I am interested in mothers that are fathers, fathers that are mothers, and other forms of queer gestation and parenting. I am thinking of a butch friend whose daughter calls her “Papa” and of “Mapa,” as the adult children in the television show Transparent call their progenitor. I am remembering Pepper LaBeija in Jennie Livingston’s documentary of house culture, Paris is Burning. Speaking of gender and parenting, they say: “I am not a woman, I am a man who impersonates women,” and also, “I am the fiercest mother out of all of them.” I cannot resist the allure of John Water’s frequent collaborator Harris Glenn Milstead’s character, who took the form of a big-hearted foul-mouthed superhumanly strong mother in the film Polyester. Now that’s Divine!
My own mother inspired my earliest inquiries into the gender of divinity. A devout Episcopalian, she was passionate about inclusive liturgical language. Her quest for the feminine face of god led her to study Hebrew and biblical Greek in order to bypass masculinist conventions of translation. This was the 1980s and we were reading Mary Daly’s Beyond God the Father alongside Audre Lorde’s response, “The Master’s Tools Will Never Dismantle the Master’s House.” After studying feminist liberation theology in seminary, I helped found “Seminary Lesbians Under Theological Stress” or, the SLUTS. We formed a contingent in the 1991 pride gathering in San Francisco where we marched in lacy bras handing out hot pink stickers to a queer public thrilled by our mash up of naughty sex and illicit religion. The stickers read: “The goddess loves you. xo The SLUTS.” Now, that, too, was divine!
An encounter with a South Indian goddess opened me up to the question of the divinity of gender. To play on Mary Daly’s provocation, how might we go beyond the divination of binary gender described by divine fatherhood and divine motherhood? The devi, or goddess, Yellamma, whose cult and whose women in Karnataka, South India I have been studying for twenty years, is an autochthonous goddess with a mustache. When asked what that is on her face, her priests (pujaris) respond matter-of-factly and without hesitation: “a mustache.” When I further inquire why she has a mustache, they say, “She is strong, like a man.” In her unmarried form she is a “fierce” and “hot” goddess understood to play a role in the regeneration of the cosmos and the production of sovereignty.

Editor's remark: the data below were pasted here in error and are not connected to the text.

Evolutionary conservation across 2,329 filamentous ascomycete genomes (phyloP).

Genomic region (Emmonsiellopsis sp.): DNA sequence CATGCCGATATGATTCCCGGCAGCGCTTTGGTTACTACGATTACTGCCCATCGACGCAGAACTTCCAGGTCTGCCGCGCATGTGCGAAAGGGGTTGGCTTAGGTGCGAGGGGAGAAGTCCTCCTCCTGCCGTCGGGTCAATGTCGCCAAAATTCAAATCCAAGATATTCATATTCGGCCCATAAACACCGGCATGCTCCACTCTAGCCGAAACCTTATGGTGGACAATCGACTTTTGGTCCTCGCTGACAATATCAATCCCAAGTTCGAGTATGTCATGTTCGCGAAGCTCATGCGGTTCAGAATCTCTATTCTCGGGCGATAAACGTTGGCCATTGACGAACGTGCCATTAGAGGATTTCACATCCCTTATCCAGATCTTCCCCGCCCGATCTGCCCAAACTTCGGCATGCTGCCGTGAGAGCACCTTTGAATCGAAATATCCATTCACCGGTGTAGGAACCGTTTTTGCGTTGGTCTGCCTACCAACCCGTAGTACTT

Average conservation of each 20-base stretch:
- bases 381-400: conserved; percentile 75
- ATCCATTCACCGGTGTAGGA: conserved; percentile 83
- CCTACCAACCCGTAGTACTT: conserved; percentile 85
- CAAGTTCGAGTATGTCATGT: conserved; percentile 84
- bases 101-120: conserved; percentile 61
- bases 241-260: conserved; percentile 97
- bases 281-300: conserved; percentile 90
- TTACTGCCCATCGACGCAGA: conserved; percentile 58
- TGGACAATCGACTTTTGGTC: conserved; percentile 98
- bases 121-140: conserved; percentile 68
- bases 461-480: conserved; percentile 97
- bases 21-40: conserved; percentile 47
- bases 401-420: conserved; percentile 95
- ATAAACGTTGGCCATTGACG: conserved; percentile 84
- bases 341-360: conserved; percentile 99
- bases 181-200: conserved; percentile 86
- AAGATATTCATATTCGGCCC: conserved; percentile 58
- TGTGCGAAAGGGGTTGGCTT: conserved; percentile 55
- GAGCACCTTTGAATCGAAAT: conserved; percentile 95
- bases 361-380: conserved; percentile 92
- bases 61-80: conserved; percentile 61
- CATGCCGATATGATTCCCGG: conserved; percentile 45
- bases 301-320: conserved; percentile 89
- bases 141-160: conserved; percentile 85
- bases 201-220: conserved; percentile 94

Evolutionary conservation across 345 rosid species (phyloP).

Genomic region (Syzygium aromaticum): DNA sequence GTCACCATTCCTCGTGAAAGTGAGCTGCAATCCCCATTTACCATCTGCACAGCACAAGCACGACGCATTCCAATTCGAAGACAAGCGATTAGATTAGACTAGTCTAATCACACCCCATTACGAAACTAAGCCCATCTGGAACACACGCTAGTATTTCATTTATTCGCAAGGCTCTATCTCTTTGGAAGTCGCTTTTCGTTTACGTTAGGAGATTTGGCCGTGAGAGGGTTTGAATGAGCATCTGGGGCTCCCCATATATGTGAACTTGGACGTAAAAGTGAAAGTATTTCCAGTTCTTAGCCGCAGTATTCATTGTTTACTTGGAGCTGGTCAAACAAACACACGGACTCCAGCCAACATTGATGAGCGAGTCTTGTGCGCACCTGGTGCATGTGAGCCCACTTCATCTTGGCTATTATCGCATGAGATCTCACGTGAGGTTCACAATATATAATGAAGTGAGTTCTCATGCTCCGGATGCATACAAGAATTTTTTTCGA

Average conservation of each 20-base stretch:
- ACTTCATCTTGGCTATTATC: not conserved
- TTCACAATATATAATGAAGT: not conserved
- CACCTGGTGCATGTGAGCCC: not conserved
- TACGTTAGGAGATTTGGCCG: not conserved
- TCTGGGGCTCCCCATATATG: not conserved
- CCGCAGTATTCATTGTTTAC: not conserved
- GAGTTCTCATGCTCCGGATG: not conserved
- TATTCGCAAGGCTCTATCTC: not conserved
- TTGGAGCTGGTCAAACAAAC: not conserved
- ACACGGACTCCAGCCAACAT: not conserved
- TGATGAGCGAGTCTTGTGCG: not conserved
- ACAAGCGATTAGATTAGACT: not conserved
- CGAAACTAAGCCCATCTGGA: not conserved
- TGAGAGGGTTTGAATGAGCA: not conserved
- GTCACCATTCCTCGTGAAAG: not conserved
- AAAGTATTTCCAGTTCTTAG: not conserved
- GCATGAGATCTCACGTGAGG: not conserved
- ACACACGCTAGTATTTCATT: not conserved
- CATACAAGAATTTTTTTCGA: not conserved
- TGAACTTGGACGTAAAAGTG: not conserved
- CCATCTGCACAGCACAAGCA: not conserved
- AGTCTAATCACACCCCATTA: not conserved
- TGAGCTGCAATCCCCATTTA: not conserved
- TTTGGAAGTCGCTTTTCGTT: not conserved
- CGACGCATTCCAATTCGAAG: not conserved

Transformations in gender and sexuality are a mode and medium of the Devi’s power. She plays with people, her devotes told me over and over again, especially those she desires and calls to serve her. Her priests are female and male sexed women whose initiations are conducted as a rite of marriage. They are called jogatis and jogappas, or devadasis, and they call this goddess their husband and mother. As one priest put it to me, “Yellamma is not simple, she makes men into women.” Saying “she came to me in a dream and called me to her temple,” women withdraw from sexual relations with their husbands and leave untenable marriages. They take the path of divine service out of gendered kin obligations, which are otherwise extremely difficult to escape in this rural context, where endogamous relations remain the most powerful arbiter of social belonging. Other women exchange saris for dhotis and turbans, renounce the kin obligations conventionally assigned to women, and take up men’s work in Yellamma’s name. Called ganda udigi (literally, dressed as a man), such masculine women are said to embody the god Shiva. One woman described how her mother-in-law came to put aside her sari and begin to wear pants and a shirt,
The Devi gave her lots of trouble. First she had four children and then the Devi said ‘I will take you from your family life (janma). I need you.’ She left home and began living alone and the Devi made her wear white clothes and bells (geje). Yellamma is so powerful she gave her a different manifestation (rupa).
At Yellamma’s festivals, jogappas—male sexed women in whom the goddess is very strong—wrap saris, conduct the rites and give blessings, play sacred instruments, dance, and sing in her name. Typically, they travel together and live in groups headed by a guru or teacher they call amma (mother). The loss of a conventional family life and a change in bodily manifestation is a sign of the Devi’s trouble, her desire, and her power.